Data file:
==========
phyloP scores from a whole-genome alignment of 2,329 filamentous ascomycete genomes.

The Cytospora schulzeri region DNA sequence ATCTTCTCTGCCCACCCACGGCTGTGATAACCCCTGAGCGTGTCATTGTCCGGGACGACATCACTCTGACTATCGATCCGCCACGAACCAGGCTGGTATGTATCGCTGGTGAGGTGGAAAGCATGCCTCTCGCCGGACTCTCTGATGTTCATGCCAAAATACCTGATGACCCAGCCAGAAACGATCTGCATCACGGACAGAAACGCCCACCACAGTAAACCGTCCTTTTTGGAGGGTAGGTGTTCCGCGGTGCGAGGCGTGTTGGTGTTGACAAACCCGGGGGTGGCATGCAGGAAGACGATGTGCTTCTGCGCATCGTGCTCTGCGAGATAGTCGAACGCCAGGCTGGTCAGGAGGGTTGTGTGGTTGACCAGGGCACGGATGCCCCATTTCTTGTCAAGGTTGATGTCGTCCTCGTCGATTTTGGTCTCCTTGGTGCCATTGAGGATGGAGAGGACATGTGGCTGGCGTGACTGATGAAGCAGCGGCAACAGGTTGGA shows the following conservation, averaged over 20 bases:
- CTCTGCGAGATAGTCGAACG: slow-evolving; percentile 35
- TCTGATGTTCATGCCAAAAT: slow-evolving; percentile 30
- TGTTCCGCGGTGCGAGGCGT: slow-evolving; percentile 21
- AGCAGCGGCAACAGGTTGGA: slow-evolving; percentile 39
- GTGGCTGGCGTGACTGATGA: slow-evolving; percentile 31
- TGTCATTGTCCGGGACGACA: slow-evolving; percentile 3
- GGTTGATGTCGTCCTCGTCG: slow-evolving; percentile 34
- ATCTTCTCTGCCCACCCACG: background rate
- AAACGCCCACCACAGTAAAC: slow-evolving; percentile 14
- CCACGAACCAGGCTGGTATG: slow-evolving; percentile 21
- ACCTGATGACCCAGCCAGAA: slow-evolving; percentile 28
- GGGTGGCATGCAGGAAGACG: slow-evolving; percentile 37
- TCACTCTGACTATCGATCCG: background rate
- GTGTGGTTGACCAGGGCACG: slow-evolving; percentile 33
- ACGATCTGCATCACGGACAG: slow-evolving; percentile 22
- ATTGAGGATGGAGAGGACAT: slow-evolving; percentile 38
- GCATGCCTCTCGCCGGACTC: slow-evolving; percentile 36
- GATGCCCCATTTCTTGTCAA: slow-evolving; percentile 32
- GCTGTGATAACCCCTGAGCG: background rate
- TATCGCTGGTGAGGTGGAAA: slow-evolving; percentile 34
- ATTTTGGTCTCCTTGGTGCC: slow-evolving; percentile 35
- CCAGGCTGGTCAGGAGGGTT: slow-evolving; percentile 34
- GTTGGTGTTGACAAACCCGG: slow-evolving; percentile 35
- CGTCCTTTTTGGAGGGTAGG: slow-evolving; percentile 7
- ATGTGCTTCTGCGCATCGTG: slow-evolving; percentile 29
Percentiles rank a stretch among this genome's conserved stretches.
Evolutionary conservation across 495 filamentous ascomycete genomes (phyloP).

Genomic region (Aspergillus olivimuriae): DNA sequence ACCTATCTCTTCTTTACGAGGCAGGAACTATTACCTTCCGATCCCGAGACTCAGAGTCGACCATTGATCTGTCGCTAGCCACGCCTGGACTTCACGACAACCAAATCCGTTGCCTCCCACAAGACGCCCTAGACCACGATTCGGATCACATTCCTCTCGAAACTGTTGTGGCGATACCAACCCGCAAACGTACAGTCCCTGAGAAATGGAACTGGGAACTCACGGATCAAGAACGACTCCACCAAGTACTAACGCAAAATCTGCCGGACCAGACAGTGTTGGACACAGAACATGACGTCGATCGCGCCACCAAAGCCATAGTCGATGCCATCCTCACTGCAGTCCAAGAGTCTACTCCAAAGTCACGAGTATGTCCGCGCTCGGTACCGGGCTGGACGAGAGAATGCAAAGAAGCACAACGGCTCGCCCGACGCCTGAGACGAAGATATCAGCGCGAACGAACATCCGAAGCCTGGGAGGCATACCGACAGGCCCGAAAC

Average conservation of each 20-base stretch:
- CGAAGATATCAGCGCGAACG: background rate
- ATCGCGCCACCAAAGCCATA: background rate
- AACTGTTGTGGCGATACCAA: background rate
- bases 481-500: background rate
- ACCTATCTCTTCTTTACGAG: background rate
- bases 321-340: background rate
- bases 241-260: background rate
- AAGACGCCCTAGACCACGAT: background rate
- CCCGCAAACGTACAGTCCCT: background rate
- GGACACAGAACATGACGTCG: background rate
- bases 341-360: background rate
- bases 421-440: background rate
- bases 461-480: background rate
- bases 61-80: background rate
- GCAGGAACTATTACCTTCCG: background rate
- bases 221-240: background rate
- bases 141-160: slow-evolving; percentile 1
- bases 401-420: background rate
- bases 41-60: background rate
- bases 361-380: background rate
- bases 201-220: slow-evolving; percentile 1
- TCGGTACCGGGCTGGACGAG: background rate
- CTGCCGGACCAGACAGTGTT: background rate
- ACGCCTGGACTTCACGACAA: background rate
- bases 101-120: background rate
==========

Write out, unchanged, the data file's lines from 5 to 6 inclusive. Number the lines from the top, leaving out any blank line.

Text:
- TGTTCCGCGGTGCGAGGCGT: slow-evolving; percentile 21
- AGCAGCGGCAACAGGTTGGA: slow-evolving; percentile 39